How to 'To-Do'
Productivity Is Really About What You Don’t Do
By Jocelyn K. Glei
The best productivity tip I ever got was the idea of a “stop-doing list” from Jim Collins. In this Age of Distraction, we’re all dodging and weaving between so much incoming information that what you don’t do on a daily basis has become as important—if not more—as what you do execute on.
Here’s a list of the things I don’t do while working:
I don’t schedule meetings in the morning.
I don’t listen to music or radio that has words.
I don’t look at my email until I’ve done 90 mins of deep-attention work.
I don’t treat emails from people I don’t know as urgent.
I don’t look at social media until the afternoon, and then only on breaks.
I don’t tweet live. (I schedule almost everything in advance.)
I don’t over-program my daily schedule so that there is no downtime.
I don’t work more than 3 hours without a break.
I don’t answer my phone or texts in the morning.
I don’t use Slack.
I don’t read the news.
I don’t eat at my desk.
I don’t work past 6pm.
And here’s a list of things I make sure to do:
I do make my to-do list for tomorrow the night before.
I do focus on deep-attention before hyper-attention work.
I do regularly identify and update my goals for the next 6 months, and the actions I need to take to meet them.
I do always have a variety of projects on my slate so I can shift tasks based on my mood and energy level, while still getting important stuff done.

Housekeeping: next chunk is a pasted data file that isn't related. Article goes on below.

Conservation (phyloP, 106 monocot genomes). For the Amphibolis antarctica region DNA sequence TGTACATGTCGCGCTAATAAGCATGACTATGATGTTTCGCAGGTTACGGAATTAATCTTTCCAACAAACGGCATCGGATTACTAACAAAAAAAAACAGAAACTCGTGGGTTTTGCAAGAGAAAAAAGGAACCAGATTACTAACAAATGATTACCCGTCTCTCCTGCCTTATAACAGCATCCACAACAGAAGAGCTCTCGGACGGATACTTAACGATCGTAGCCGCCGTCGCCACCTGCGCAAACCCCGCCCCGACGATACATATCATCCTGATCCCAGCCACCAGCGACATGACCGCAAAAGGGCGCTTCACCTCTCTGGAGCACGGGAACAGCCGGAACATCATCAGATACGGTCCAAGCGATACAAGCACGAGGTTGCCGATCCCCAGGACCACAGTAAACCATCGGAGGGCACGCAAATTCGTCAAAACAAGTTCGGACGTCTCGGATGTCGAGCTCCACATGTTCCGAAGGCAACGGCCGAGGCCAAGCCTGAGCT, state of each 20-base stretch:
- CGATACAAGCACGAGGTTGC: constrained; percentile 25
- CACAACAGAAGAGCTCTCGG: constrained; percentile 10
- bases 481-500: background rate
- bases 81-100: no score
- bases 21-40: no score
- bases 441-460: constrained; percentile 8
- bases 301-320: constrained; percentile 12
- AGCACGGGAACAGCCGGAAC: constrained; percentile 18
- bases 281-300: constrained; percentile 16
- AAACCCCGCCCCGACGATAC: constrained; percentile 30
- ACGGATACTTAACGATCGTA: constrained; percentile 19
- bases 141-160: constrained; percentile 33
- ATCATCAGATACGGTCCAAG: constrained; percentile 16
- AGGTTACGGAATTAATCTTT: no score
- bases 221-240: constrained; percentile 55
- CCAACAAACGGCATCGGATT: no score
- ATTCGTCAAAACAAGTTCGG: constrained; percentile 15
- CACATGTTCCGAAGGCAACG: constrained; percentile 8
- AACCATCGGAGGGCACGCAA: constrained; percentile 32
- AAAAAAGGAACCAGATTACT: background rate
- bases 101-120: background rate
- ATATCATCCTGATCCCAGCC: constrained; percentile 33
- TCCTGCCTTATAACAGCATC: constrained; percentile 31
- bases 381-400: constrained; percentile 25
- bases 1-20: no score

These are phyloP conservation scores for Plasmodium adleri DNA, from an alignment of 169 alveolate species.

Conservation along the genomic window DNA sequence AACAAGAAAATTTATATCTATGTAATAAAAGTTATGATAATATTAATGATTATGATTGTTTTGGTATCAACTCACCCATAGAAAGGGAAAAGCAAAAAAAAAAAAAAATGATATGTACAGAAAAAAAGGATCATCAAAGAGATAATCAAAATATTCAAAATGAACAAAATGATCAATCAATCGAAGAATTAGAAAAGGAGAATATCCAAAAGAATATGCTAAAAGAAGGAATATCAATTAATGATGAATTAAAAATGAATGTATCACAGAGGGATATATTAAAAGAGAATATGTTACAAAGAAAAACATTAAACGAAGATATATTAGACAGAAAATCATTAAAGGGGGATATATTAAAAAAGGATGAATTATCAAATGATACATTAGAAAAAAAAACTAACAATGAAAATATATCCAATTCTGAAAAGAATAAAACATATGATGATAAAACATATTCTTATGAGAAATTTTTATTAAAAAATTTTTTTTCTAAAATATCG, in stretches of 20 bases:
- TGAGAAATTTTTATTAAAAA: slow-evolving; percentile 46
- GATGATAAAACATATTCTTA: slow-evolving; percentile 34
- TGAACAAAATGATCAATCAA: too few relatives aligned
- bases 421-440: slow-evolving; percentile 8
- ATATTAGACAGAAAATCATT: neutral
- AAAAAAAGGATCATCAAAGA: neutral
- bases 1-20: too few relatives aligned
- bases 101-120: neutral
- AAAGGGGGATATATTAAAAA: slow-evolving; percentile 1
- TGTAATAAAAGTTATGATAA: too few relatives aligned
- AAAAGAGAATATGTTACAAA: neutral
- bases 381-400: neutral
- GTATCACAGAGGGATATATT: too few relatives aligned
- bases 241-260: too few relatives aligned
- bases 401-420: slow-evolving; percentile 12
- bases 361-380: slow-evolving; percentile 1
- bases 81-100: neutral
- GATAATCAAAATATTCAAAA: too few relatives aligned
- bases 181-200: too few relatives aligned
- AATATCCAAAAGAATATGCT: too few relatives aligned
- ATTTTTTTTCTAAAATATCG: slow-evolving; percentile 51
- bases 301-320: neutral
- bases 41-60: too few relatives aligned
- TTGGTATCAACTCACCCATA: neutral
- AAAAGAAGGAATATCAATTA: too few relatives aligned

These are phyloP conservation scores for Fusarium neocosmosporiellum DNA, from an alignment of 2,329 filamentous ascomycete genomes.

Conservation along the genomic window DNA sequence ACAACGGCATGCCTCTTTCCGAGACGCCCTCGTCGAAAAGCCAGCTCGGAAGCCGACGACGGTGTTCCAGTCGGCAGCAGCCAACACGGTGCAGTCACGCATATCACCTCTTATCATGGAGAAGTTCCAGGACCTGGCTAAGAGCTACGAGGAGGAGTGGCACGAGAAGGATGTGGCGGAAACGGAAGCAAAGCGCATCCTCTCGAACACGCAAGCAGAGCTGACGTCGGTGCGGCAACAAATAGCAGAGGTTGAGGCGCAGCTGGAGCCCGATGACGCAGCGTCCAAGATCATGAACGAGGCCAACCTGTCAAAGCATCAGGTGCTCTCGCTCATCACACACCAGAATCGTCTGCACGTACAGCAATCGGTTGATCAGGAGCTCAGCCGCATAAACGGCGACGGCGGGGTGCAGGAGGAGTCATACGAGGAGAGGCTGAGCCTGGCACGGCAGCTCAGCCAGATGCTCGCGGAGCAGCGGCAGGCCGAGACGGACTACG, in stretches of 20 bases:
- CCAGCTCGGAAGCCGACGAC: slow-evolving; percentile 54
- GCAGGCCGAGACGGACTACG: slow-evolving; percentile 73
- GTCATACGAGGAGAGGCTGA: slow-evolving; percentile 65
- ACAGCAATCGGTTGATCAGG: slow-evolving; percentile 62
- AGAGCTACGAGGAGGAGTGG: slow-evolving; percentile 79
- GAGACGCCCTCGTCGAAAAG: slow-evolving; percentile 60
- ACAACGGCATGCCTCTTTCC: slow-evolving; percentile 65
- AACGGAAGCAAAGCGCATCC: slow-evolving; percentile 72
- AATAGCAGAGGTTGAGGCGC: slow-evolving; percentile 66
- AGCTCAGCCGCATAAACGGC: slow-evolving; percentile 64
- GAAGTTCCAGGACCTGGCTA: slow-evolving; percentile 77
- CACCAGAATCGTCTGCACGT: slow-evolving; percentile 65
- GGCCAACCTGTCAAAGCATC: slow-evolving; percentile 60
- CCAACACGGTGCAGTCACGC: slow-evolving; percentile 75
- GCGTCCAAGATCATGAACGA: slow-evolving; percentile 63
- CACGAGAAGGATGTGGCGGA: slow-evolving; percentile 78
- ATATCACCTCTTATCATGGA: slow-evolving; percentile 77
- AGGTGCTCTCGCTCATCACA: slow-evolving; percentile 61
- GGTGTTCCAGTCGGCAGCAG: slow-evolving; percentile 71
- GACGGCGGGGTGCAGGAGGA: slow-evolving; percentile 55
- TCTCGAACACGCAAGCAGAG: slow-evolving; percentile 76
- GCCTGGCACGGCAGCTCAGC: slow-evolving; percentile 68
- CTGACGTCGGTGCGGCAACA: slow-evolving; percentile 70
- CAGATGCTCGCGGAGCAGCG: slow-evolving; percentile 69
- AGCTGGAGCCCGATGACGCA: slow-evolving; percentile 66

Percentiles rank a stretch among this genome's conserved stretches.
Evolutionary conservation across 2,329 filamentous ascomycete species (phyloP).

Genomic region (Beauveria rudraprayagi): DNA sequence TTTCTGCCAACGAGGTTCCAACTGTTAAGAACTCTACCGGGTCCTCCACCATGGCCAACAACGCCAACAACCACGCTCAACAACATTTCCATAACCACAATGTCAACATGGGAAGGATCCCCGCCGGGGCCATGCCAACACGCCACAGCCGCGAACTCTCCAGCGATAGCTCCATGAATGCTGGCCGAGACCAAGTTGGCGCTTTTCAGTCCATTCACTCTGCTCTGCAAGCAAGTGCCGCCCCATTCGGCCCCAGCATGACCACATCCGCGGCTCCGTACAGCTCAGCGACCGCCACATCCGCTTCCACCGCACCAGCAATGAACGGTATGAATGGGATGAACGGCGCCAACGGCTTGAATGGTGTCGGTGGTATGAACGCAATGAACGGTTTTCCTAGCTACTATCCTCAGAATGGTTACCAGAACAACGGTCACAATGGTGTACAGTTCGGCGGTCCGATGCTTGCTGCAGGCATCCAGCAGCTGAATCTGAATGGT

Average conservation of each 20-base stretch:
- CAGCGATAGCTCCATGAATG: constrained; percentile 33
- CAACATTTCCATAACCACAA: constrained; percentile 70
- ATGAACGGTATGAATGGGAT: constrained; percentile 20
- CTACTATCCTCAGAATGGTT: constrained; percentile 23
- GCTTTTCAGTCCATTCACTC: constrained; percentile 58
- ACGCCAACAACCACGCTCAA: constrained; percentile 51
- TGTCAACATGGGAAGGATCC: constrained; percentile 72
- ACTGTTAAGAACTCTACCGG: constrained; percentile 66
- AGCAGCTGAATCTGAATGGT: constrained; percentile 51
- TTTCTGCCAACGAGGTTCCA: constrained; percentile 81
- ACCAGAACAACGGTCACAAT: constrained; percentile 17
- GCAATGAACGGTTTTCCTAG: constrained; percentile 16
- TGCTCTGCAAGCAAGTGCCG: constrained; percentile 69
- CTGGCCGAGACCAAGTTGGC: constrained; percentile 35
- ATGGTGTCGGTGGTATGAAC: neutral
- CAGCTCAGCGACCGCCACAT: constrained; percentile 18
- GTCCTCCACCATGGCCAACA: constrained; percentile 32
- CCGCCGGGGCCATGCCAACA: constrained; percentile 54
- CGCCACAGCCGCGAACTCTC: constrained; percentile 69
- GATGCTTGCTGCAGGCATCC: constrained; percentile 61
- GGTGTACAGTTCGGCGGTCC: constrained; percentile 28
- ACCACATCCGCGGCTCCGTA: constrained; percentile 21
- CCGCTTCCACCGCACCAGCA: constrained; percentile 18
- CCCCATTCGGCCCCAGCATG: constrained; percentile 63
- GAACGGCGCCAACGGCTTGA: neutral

I do meet (or catch up with) one interesting person a week.
Now you might be thinking: Well, I can’t not do all of those things! Like you can’t avoid morning meetings or your team requires you to be on Slack all day. Or maybe you think that not reading the news is just plain crazy. (Most people do.)
I would first ask you to question whether that’s really true. As in: Could you get to work early and have an hour or two where you don’t have to be on Slack? Or could you block off the first 90 minutes of your day as “Busy” on your calendar so people don’t book meetings then?
Generally speaking, the wisdom of the crowd does not pertain to your productivity. So you have to get creative about finding out how to NOT engage in practices that are standard for your colleagues but perhaps counter-productive for you.
As you are creating your own to-don’t list, try to focus on the little picture—be as granular and detailed as possible. You want to sift away all the small stuff that drags on your productivity. Then, when you’re creating your to-do list, try to focus as much as possible on the big picture—the long-term goals and projects that really matter to you. Once you’re clear on where you want to be in 6 months, it’s easy to break out the small, daily tasks that will make the most impact.
This piece was originally published by Jocelyn K. Glei.
Featured image by @alxndracook.
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